Yes, Schools' BSAP Is A 2nd-Tier Outfit

COMMENT

July 11, 1993|By KEVIN THOMAS

A few weeks ago, as I was preparing to embark on vacation, I got a 7:30 a.m. wake-up call from an irate reader.

The caller, who described herself as a Howard County teacher, was angry about a column I had written last month about a new pilot program designed to improve the achievement scores of African-American students. It was my contention that the new program would put the Black Student Achievement Program, now more than six years old and with little success to which it can point, on a "second tier" as such programs go.

The caller asked that I meet with a half-dozen of her colleagues so that I would have a more accurate picture of the BSAP. I declined, suggesting instead that I speak to each of her colleagues separately to discuss the matter. It was my intention to avoid a confrontation in which I would be merely outnumbered.

Unfortunately, for the caller, that wasn't a satisfactory compromise.

During the course of our conversation, however, I got a glimmer of what had upset the person about the column. Because of that I feel a need to set the record straight.

In my mind, Howard County schools' BSAP richly deserves a second-tier status.

The program has done some things for which it should be commended -- particularly with programs aimed at lifting the self-esteem of African-American children. There is, in fact, more work the BSAP can do in this area.

Where the BSAP has had little impact, however, is in the classroom. Any number of test score results back up the validity of that statement. Black children continue to lag behind their white and Asian counterparts despite the BSAP's long track record.

In addition, the BSAP has charted a course that has jeopardized its own agenda and alienated potential allies.

The tactic is as old as the hills, and involves charging racism against anyone who questions or disagrees with the group. The BSAP has done this to the school board and to top administrators.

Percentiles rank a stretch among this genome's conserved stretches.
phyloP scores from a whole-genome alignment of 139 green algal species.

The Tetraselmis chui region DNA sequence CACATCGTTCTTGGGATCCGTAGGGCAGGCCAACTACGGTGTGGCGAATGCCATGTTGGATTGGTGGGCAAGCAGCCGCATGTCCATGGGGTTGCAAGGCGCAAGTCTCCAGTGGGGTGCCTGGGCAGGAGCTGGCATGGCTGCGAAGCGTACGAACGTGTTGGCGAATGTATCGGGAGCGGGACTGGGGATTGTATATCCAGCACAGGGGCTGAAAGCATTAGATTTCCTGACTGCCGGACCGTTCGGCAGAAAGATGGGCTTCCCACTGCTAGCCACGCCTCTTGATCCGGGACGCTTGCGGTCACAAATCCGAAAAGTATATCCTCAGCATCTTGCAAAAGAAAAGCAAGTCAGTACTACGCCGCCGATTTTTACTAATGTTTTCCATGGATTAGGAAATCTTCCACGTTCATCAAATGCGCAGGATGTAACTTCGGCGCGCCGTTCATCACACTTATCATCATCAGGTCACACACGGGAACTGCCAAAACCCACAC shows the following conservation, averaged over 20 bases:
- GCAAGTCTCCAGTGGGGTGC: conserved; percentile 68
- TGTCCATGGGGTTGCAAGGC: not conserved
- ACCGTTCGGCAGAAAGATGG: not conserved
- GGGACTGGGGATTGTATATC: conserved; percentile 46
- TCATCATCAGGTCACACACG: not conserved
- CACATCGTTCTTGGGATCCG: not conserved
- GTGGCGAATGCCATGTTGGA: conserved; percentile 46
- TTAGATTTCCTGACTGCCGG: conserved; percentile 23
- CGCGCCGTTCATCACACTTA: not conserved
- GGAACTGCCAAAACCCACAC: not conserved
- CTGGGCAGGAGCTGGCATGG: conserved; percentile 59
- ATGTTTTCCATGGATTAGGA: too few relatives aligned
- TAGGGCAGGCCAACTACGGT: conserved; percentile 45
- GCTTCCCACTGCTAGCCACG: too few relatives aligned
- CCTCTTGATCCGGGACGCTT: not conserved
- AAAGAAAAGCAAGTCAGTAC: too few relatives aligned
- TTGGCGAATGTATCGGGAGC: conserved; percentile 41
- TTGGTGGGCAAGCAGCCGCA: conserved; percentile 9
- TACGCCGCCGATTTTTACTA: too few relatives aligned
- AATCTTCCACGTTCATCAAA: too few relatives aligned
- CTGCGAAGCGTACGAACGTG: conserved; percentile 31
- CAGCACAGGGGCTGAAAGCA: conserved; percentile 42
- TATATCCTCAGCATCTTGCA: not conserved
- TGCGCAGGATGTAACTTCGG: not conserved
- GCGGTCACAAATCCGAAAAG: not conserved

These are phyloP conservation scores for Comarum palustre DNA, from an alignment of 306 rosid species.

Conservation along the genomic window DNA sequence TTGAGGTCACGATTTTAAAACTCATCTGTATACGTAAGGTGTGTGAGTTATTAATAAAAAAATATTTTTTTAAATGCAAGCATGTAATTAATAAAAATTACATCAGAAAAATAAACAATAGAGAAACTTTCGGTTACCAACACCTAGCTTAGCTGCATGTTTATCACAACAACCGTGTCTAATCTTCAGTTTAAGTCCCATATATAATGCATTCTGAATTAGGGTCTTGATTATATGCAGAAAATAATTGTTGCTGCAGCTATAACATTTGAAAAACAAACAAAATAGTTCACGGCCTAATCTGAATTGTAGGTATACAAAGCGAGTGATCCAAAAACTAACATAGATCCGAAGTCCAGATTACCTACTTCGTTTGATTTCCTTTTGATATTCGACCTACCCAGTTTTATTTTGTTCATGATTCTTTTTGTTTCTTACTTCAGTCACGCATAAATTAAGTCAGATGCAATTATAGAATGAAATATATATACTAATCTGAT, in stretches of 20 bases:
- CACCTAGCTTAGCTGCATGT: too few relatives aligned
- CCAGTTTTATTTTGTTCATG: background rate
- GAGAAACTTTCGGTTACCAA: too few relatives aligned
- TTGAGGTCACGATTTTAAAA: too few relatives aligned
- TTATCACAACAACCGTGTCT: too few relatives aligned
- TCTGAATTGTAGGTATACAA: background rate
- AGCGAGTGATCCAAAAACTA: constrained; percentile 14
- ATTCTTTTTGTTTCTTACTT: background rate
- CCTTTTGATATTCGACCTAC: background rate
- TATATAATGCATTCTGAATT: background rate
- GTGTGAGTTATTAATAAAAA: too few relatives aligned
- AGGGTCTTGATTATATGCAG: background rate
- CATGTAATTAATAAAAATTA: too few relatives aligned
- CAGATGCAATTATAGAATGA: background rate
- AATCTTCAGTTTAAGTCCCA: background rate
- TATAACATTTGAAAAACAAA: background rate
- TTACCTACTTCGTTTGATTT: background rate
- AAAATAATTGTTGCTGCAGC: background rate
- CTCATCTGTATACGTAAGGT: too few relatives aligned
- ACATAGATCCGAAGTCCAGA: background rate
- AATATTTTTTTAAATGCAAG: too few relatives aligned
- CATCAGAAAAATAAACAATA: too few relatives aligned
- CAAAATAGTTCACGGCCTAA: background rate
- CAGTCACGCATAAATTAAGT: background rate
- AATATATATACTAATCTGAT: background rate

It may be a mystery to some that the BSAP's county-paid facilitator, Gloria Washington, hasn't received the boot, because she obviously condones such tactics. Ms. Washington, however, has built herself a powerful lobby that would quickly come to her defense.

In a strange way, even I, a black man, have been dealt the race card. More than once a BSAP supporter, including Ms. Washington, has seen fit to tell me of their dismay that an African-American would question anything about the BSAP. The implication is clear: If I were black enough, I would never criticize.

Let me make myself clear: The African-American community is not monolithic. We can disagree, even with the white man looking on. It makes us stronger when we do agree on something.

Lastly, let me say that the BSAP has failed in one way for which there can be no excuse. It has failed to reach the impoverished and disadvantaged children who should have been the group's central focus.

Instead , too many of its programs have been aimed at middle-class students, who may need a boost, but don't require the same attention as a poor child in order to achieve.

This is too bad, and it is why I believe the pilot program being developed by the school system's Human Relations Office has the potential for success. It attacks the problem at the core, in the classroom. And its focus is on high expectations and using a variety of teaching methods to reach all children.

The BSAP has not had a solid focus on the classroom, perhaps because Ms. Washington's background is in counseling rather than teaching.

For that reason, I put the pilot program on the first tier. In fact, it's first class.

Kevin Thomas is The Baltimore Sun's editorial writer in Howard County.

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